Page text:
Marking the first quarter of record since the completion of its merger with The Coastal Corp. in January, El Paso Corp. reported that its diluted adjusted earnings rose 41% to $0.96 per share, compared with the company’s first quarter 2000 level of $0.68 per share. The strong results were led by the closure of its merger as well as a strong contribution from its merchant energy group.
Adjusted net income rose to $500 million from $342 million in 1Q2000. El Paso excluded merger-related costs and extraordinary items totaling $900 million and $86 million in after-tax gains in 2000. Including the extraordinary items and merger charges, El Paso posted an $0.80 loss on the quarter, compared to an $0.85 gain during the first quarter 2000.
“These outstanding first quarter results are directly attributable to the successful integration of the El Paso and Coastal organizations, as well as the combined company’s broad presence across all segments of the natural gas-to-power value chain,” said Bill Wise, CEO of El Paso. “Each of our business segments achieved record financial results this quarter. We are especially pleased by the tremendous growth of our non-regulated businesses, which delivered 63% of total first quarter EBIT. We are well on our way to achieving better than 20% earnings per share growth in 2001.”
With regard to the power crisis in California and recent accusations aimed at his company, Wise said in an investors’ conference call, “El Paso has gotten a lot of press with respect to our business in California, and it is not surprising considering the emotions associated with the energy arena in California. Maybe the easiest way to look at it is the California Public Utilities Commission complaint before the FERC that there was improper action between El Paso Natural Gas Co. and El Paso Merchant Energy with respect to the EPNG capacity to California.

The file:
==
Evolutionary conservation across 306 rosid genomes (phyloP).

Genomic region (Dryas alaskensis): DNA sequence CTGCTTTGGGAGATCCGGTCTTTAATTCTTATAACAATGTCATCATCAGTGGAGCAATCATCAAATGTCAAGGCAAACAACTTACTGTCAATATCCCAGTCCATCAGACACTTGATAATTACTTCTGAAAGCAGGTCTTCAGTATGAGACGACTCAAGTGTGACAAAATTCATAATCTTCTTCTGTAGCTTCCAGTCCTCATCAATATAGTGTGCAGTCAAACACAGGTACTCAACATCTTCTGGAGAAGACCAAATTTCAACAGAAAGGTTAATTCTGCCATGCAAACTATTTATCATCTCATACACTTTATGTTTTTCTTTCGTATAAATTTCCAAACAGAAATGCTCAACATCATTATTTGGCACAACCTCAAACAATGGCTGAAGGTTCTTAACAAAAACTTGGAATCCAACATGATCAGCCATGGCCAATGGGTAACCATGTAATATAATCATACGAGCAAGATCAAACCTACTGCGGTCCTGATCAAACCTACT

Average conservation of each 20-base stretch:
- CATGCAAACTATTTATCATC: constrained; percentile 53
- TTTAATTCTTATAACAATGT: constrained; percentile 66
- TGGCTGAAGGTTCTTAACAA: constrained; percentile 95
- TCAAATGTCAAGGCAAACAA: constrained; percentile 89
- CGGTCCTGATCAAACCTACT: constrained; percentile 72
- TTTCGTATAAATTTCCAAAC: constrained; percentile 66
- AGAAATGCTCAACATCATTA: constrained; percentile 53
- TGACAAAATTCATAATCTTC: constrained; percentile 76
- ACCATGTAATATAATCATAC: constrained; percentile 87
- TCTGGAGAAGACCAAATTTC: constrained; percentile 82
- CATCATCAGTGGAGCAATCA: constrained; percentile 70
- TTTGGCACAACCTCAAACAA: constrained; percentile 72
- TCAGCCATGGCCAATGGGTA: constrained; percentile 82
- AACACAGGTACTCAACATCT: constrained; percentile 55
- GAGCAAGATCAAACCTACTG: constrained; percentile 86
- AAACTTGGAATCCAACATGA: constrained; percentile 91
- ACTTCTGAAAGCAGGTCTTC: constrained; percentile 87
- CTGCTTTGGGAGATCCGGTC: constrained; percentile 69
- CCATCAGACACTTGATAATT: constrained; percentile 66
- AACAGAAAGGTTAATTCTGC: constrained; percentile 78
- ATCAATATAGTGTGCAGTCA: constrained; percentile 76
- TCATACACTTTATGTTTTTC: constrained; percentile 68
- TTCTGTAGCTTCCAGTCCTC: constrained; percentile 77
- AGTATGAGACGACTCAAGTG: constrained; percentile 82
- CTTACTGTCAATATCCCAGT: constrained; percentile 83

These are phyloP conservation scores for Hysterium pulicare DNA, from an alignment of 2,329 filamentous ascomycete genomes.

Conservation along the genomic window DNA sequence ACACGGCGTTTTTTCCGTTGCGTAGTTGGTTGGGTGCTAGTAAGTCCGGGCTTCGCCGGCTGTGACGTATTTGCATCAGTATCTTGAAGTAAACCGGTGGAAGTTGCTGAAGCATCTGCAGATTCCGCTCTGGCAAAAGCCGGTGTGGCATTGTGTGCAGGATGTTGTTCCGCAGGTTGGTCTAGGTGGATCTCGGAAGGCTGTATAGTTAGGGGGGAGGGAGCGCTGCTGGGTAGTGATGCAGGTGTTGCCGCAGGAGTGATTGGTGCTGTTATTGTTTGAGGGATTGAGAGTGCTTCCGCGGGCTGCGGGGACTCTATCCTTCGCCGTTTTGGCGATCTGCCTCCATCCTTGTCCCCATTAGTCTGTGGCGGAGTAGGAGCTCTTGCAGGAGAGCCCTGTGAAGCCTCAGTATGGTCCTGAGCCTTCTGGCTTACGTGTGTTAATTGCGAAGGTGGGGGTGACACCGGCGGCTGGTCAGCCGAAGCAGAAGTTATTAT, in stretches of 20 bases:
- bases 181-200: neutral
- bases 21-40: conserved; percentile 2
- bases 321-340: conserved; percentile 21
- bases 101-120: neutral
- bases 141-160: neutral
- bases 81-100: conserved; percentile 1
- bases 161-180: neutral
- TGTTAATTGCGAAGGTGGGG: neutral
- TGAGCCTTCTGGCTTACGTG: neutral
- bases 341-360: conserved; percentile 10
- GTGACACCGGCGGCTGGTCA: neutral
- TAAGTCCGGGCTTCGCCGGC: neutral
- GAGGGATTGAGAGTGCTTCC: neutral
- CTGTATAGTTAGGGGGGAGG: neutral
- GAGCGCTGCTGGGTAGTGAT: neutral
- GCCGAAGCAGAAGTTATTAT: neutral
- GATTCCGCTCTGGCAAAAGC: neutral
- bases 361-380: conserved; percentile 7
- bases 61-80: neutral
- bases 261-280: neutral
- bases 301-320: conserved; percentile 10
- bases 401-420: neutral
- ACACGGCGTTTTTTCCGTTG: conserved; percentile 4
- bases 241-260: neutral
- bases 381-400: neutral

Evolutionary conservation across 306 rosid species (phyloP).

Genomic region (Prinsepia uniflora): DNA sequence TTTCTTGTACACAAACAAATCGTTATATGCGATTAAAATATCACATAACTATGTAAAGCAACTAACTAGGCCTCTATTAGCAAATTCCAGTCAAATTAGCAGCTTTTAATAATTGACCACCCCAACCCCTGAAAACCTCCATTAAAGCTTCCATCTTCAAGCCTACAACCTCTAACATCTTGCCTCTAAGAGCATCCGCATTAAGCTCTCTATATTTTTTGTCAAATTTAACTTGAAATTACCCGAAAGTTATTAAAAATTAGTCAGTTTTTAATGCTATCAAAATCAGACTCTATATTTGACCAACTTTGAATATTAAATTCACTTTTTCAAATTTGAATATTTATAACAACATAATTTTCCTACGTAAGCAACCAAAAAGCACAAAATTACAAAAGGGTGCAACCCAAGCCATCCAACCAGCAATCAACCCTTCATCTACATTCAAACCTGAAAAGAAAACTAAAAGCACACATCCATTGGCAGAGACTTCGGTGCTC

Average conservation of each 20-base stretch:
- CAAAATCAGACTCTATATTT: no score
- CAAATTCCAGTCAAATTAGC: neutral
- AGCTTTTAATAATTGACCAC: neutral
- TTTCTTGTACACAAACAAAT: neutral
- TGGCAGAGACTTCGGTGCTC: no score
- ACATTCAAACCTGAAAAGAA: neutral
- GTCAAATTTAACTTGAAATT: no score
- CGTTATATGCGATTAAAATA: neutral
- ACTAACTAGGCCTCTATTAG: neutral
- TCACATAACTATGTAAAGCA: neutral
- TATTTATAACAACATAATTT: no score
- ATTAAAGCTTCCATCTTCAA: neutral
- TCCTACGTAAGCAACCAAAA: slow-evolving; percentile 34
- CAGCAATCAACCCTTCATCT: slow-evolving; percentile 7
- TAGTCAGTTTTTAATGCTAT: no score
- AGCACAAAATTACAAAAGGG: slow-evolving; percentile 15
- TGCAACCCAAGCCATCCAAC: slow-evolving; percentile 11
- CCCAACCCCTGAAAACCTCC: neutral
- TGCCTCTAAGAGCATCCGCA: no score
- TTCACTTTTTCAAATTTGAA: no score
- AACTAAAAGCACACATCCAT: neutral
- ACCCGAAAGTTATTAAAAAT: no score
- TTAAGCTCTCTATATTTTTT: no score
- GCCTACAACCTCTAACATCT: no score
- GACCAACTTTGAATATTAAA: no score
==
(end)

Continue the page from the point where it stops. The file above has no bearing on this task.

“That in large part has been thrown out by FERC,” said Wise. “The entirety of all the allegations by the CPUC that there was some sort of bid-rigging or some improper conduct between the two companies has been completely thrown out by the FERC. I am pleased that they have set the market stipulation part of the complaint for hearing. That hearing is going forward at a very expedited schedule with an administrative law judge decision expected by the end of June. We expect the hearing will fully find, as we have been stating, that there has absolutely been no manipulation or improper conduct by any of the El Paso companies, vis-a-vis our natural gas business in California,” Wise added.
Responding to FERC’s consideration of price mitigation measures for the California power market, another El Paso executive said “it doesn’t seem likely to us that FERC is going to move forward with broad-based price caps at this point. I can’t predict exactly what they are going to do, but there is some expectation that they may take some actions relatively soon with respect to price caps during Stage Three alert periods. We think that overall, it really is not going to change the dynamics for the gas demand going into California.”